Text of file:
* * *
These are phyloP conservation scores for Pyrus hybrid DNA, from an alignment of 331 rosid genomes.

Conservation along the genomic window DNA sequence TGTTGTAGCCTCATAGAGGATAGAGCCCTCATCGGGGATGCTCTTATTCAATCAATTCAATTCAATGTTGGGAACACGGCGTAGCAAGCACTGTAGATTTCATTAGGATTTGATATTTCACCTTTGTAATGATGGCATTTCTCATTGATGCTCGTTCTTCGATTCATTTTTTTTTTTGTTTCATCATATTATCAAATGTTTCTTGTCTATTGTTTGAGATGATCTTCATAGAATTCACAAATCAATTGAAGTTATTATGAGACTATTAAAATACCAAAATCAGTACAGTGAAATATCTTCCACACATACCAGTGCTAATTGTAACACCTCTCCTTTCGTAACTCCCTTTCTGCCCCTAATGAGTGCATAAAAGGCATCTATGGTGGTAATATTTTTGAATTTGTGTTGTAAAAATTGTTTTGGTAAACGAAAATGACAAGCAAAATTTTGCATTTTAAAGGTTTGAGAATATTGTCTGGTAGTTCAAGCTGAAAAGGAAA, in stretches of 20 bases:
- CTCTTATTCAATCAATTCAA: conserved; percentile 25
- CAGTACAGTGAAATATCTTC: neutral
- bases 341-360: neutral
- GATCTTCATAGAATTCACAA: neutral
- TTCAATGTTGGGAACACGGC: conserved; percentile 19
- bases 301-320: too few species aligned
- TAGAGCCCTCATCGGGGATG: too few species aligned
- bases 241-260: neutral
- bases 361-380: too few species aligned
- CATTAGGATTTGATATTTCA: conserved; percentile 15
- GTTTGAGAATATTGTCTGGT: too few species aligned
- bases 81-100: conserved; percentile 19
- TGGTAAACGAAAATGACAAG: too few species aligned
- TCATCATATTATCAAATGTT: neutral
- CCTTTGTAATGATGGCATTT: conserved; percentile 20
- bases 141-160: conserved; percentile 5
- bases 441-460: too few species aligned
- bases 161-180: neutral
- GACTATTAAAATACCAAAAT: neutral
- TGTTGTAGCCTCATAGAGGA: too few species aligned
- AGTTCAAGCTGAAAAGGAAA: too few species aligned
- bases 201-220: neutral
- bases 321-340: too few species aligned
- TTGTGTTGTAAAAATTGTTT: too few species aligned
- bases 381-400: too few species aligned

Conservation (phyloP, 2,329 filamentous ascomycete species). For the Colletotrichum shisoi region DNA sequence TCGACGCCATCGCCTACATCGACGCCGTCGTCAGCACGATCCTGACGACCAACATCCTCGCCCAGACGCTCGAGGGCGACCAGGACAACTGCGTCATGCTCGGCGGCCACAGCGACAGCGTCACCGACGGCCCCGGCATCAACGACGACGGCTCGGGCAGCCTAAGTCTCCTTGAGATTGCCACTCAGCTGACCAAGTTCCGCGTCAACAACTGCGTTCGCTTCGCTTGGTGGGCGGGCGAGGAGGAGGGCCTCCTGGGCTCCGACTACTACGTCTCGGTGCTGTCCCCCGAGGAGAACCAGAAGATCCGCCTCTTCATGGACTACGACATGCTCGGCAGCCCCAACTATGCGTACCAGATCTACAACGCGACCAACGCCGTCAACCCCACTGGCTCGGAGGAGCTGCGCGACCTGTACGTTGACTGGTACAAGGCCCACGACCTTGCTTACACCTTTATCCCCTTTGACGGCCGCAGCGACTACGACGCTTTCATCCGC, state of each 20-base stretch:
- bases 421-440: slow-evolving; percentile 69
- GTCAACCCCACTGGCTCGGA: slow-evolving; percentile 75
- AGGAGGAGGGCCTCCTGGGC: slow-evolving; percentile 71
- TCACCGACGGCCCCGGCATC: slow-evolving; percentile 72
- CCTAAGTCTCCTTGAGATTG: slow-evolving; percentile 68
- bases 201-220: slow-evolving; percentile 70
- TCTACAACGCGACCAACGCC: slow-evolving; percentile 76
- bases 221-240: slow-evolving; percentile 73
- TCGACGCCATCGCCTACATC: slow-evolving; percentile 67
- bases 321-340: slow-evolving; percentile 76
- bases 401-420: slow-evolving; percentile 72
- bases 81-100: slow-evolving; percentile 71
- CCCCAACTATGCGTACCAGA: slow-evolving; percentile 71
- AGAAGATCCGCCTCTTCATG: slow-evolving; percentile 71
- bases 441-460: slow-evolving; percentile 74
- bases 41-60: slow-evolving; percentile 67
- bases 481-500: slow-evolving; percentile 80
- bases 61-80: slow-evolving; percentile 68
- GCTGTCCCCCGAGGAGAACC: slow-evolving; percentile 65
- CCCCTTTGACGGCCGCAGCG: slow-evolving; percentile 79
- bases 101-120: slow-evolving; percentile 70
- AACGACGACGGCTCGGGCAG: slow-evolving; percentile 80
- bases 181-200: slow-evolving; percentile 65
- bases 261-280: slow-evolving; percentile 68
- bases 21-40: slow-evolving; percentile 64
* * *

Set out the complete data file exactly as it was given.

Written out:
These are phyloP conservation scores for Pyrus hybrid DNA, from an alignment of 331 rosid genomes.

Conservation along the genomic window DNA sequence TGTTGTAGCCTCATAGAGGATAGAGCCCTCATCGGGGATGCTCTTATTCAATCAATTCAATTCAATGTTGGGAACACGGCGTAGCAAGCACTGTAGATTTCATTAGGATTTGATATTTCACCTTTGTAATGATGGCATTTCTCATTGATGCTCGTTCTTCGATTCATTTTTTTTTTTGTTTCATCATATTATCAAATGTTTCTTGTCTATTGTTTGAGATGATCTTCATAGAATTCACAAATCAATTGAAGTTATTATGAGACTATTAAAATACCAAAATCAGTACAGTGAAATATCTTCCACACATACCAGTGCTAATTGTAACACCTCTCCTTTCGTAACTCCCTTTCTGCCCCTAATGAGTGCATAAAAGGCATCTATGGTGGTAATATTTTTGAATTTGTGTTGTAAAAATTGTTTTGGTAAACGAAAATGACAAGCAAAATTTTGCATTTTAAAGGTTTGAGAATATTGTCTGGTAGTTCAAGCTGAAAAGGAAA, in stretches of 20 bases:
- CTCTTATTCAATCAATTCAA: conserved; percentile 25
- CAGTACAGTGAAATATCTTC: neutral
- bases 341-360: neutral
- GATCTTCATAGAATTCACAA: neutral
- TTCAATGTTGGGAACACGGC: conserved; percentile 19
- bases 301-320: too few species aligned
- TAGAGCCCTCATCGGGGATG: too few species aligned
- bases 241-260: neutral
- bases 361-380: too few species aligned
- CATTAGGATTTGATATTTCA: conserved; percentile 15
- GTTTGAGAATATTGTCTGGT: too few species aligned
- bases 81-100: conserved; percentile 19
- TGGTAAACGAAAATGACAAG: too few species aligned
- TCATCATATTATCAAATGTT: neutral
- CCTTTGTAATGATGGCATTT: conserved; percentile 20
- bases 141-160: conserved; percentile 5
- bases 441-460: too few species aligned
- bases 161-180: neutral
- GACTATTAAAATACCAAAAT: neutral
- TGTTGTAGCCTCATAGAGGA: too few species aligned
- AGTTCAAGCTGAAAAGGAAA: too few species aligned
- bases 201-220: neutral
- bases 321-340: too few species aligned
- TTGTGTTGTAAAAATTGTTT: too few species aligned
- bases 381-400: too few species aligned

Conservation (phyloP, 2,329 filamentous ascomycete species). For the Colletotrichum shisoi region DNA sequence TCGACGCCATCGCCTACATCGACGCCGTCGTCAGCACGATCCTGACGACCAACATCCTCGCCCAGACGCTCGAGGGCGACCAGGACAACTGCGTCATGCTCGGCGGCCACAGCGACAGCGTCACCGACGGCCCCGGCATCAACGACGACGGCTCGGGCAGCCTAAGTCTCCTTGAGATTGCCACTCAGCTGACCAAGTTCCGCGTCAACAACTGCGTTCGCTTCGCTTGGTGGGCGGGCGAGGAGGAGGGCCTCCTGGGCTCCGACTACTACGTCTCGGTGCTGTCCCCCGAGGAGAACCAGAAGATCCGCCTCTTCATGGACTACGACATGCTCGGCAGCCCCAACTATGCGTACCAGATCTACAACGCGACCAACGCCGTCAACCCCACTGGCTCGGAGGAGCTGCGCGACCTGTACGTTGACTGGTACAAGGCCCACGACCTTGCTTACACCTTTATCCCCTTTGACGGCCGCAGCGACTACGACGCTTTCATCCGC, state of each 20-base stretch:
- bases 421-440: slow-evolving; percentile 69
- GTCAACCCCACTGGCTCGGA: slow-evolving; percentile 75
- AGGAGGAGGGCCTCCTGGGC: slow-evolving; percentile 71
- TCACCGACGGCCCCGGCATC: slow-evolving; percentile 72
- CCTAAGTCTCCTTGAGATTG: slow-evolving; percentile 68
- bases 201-220: slow-evolving; percentile 70
- TCTACAACGCGACCAACGCC: slow-evolving; percentile 76
- bases 221-240: slow-evolving; percentile 73
- TCGACGCCATCGCCTACATC: slow-evolving; percentile 67
- bases 321-340: slow-evolving; percentile 76
- bases 401-420: slow-evolving; percentile 72
- bases 81-100: slow-evolving; percentile 71
- CCCCAACTATGCGTACCAGA: slow-evolving; percentile 71
- AGAAGATCCGCCTCTTCATG: slow-evolving; percentile 71
- bases 441-460: slow-evolving; percentile 74
- bases 41-60: slow-evolving; percentile 67
- bases 481-500: slow-evolving; percentile 80
- bases 61-80: slow-evolving; percentile 68
- GCTGTCCCCCGAGGAGAACC: slow-evolving; percentile 65
- CCCCTTTGACGGCCGCAGCG: slow-evolving; percentile 79
- bases 101-120: slow-evolving; percentile 70
- AACGACGACGGCTCGGGCAG: slow-evolving; percentile 80
- bases 181-200: slow-evolving; percentile 65
- bases 261-280: slow-evolving; percentile 68
- bases 21-40: slow-evolving; percentile 64